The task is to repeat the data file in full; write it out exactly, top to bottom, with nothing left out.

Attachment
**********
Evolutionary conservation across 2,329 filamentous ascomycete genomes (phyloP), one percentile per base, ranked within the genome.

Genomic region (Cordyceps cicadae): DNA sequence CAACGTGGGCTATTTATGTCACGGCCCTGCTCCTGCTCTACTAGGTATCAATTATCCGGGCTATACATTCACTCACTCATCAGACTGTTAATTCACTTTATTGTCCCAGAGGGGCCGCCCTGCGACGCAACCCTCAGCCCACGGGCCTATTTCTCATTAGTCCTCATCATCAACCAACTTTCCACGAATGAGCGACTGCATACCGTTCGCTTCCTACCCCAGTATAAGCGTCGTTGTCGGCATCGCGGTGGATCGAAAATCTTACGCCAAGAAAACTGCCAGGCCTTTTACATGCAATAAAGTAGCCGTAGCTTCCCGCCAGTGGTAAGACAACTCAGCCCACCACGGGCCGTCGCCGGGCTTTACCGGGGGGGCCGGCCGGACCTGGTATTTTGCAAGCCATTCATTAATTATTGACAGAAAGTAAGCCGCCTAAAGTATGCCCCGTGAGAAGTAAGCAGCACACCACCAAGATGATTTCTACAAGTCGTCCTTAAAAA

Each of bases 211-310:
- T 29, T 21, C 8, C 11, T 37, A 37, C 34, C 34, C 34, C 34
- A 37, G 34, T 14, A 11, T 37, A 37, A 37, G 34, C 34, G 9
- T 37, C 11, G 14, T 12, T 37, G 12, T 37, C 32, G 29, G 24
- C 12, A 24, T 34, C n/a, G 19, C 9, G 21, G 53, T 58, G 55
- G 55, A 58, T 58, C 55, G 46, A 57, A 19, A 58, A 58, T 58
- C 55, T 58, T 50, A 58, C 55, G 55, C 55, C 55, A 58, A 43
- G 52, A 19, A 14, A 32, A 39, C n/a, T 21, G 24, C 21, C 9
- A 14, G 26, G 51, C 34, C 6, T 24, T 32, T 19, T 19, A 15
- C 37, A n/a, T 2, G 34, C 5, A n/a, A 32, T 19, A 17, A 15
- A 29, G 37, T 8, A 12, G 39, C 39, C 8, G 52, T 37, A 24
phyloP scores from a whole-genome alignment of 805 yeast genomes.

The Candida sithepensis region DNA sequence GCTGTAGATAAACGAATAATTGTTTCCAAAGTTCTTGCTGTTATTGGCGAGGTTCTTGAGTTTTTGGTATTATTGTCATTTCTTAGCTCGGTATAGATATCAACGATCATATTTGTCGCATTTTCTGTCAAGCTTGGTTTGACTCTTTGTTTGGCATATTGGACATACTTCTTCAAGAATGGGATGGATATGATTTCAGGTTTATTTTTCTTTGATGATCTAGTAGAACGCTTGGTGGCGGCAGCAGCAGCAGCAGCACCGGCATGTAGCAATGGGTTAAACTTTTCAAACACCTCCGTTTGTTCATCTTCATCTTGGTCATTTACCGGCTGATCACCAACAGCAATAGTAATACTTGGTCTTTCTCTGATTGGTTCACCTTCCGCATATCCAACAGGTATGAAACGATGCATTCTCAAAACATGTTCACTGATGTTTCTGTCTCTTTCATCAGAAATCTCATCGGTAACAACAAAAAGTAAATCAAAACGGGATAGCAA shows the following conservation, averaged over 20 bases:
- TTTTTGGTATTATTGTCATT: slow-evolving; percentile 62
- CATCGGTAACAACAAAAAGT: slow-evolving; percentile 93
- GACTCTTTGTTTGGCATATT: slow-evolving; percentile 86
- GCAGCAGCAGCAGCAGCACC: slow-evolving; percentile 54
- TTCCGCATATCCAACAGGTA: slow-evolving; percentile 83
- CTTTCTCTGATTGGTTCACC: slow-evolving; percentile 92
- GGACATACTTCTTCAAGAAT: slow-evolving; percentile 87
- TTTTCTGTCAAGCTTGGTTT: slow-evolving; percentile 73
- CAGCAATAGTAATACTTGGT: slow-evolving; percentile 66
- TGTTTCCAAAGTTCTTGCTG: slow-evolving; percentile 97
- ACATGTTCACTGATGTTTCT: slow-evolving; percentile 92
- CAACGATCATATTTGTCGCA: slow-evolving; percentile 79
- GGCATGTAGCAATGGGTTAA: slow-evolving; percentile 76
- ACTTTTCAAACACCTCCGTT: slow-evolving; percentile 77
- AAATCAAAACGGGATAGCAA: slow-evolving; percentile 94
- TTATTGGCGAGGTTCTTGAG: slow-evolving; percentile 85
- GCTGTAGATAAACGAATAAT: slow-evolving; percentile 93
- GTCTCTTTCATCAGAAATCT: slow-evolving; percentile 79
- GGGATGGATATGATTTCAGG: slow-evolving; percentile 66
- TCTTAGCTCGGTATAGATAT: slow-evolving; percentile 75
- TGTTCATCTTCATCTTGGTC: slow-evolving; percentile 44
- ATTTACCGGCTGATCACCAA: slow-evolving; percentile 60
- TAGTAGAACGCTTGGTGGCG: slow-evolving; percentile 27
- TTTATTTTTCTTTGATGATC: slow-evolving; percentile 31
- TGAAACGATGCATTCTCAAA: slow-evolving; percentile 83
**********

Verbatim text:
Evolutionary conservation across 2,329 filamentous ascomycete genomes (phyloP), one percentile per base, ranked within the genome.

Genomic region (Cordyceps cicadae): DNA sequence CAACGTGGGCTATTTATGTCACGGCCCTGCTCCTGCTCTACTAGGTATCAATTATCCGGGCTATACATTCACTCACTCATCAGACTGTTAATTCACTTTATTGTCCCAGAGGGGCCGCCCTGCGACGCAACCCTCAGCCCACGGGCCTATTTCTCATTAGTCCTCATCATCAACCAACTTTCCACGAATGAGCGACTGCATACCGTTCGCTTCCTACCCCAGTATAAGCGTCGTTGTCGGCATCGCGGTGGATCGAAAATCTTACGCCAAGAAAACTGCCAGGCCTTTTACATGCAATAAAGTAGCCGTAGCTTCCCGCCAGTGGTAAGACAACTCAGCCCACCACGGGCCGTCGCCGGGCTTTACCGGGGGGGCCGGCCGGACCTGGTATTTTGCAAGCCATTCATTAATTATTGACAGAAAGTAAGCCGCCTAAAGTATGCCCCGTGAGAAGTAAGCAGCACACCACCAAGATGATTTCTACAAGTCGTCCTTAAAAA

Each of bases 211-310:
- T 29, T 21, C 8, C 11, T 37, A 37, C 34, C 34, C 34, C 34
- A 37, G 34, T 14, A 11, T 37, A 37, A 37, G 34, C 34, G 9
- T 37, C 11, G 14, T 12, T 37, G 12, T 37, C 32, G 29, G 24
- C 12, A 24, T 34, C n/a, G 19, C 9, G 21, G 53, T 58, G 55
- G 55, A 58, T 58, C 55, G 46, A 57, A 19, A 58, A 58, T 58
- C 55, T 58, T 50, A 58, C 55, G 55, C 55, C 55, A 58, A 43
- G 52, A 19, A 14, A 32, A 39, C n/a, T 21, G 24, C 21, C 9
- A 14, G 26, G 51, C 34, C 6, T 24, T 32, T 19, T 19, A 15
- C 37, A n/a, T 2, G 34, C 5, A n/a, A 32, T 19, A 17, A 15
- A 29, G 37, T 8, A 12, G 39, C 39, C 8, G 52, T 37, A 24
phyloP scores from a whole-genome alignment of 805 yeast genomes.

The Candida sithepensis region DNA sequence GCTGTAGATAAACGAATAATTGTTTCCAAAGTTCTTGCTGTTATTGGCGAGGTTCTTGAGTTTTTGGTATTATTGTCATTTCTTAGCTCGGTATAGATATCAACGATCATATTTGTCGCATTTTCTGTCAAGCTTGGTTTGACTCTTTGTTTGGCATATTGGACATACTTCTTCAAGAATGGGATGGATATGATTTCAGGTTTATTTTTCTTTGATGATCTAGTAGAACGCTTGGTGGCGGCAGCAGCAGCAGCAGCACCGGCATGTAGCAATGGGTTAAACTTTTCAAACACCTCCGTTTGTTCATCTTCATCTTGGTCATTTACCGGCTGATCACCAACAGCAATAGTAATACTTGGTCTTTCTCTGATTGGTTCACCTTCCGCATATCCAACAGGTATGAAACGATGCATTCTCAAAACATGTTCACTGATGTTTCTGTCTCTTTCATCAGAAATCTCATCGGTAACAACAAAAAGTAAATCAAAACGGGATAGCAA shows the following conservation, averaged over 20 bases:
- TTTTTGGTATTATTGTCATT: slow-evolving; percentile 62
- CATCGGTAACAACAAAAAGT: slow-evolving; percentile 93
- GACTCTTTGTTTGGCATATT: slow-evolving; percentile 86
- GCAGCAGCAGCAGCAGCACC: slow-evolving; percentile 54
- TTCCGCATATCCAACAGGTA: slow-evolving; percentile 83
- CTTTCTCTGATTGGTTCACC: slow-evolving; percentile 92
- GGACATACTTCTTCAAGAAT: slow-evolving; percentile 87
- TTTTCTGTCAAGCTTGGTTT: slow-evolving; percentile 73
- CAGCAATAGTAATACTTGGT: slow-evolving; percentile 66
- TGTTTCCAAAGTTCTTGCTG: slow-evolving; percentile 97
- ACATGTTCACTGATGTTTCT: slow-evolving; percentile 92
- CAACGATCATATTTGTCGCA: slow-evolving; percentile 79
- GGCATGTAGCAATGGGTTAA: slow-evolving; percentile 76
- ACTTTTCAAACACCTCCGTT: slow-evolving; percentile 77
- AAATCAAAACGGGATAGCAA: slow-evolving; percentile 94
- TTATTGGCGAGGTTCTTGAG: slow-evolving; percentile 85
- GCTGTAGATAAACGAATAAT: slow-evolving; percentile 93
- GTCTCTTTCATCAGAAATCT: slow-evolving; percentile 79
- GGGATGGATATGATTTCAGG: slow-evolving; percentile 66
- TCTTAGCTCGGTATAGATAT: slow-evolving; percentile 75
- TGTTCATCTTCATCTTGGTC: slow-evolving; percentile 44
- ATTTACCGGCTGATCACCAA: slow-evolving; percentile 60
- TAGTAGAACGCTTGGTGGCG: slow-evolving; percentile 27
- TTTATTTTTCTTTGATGATC: slow-evolving; percentile 31
- TGAAACGATGCATTCTCAAA: slow-evolving; percentile 83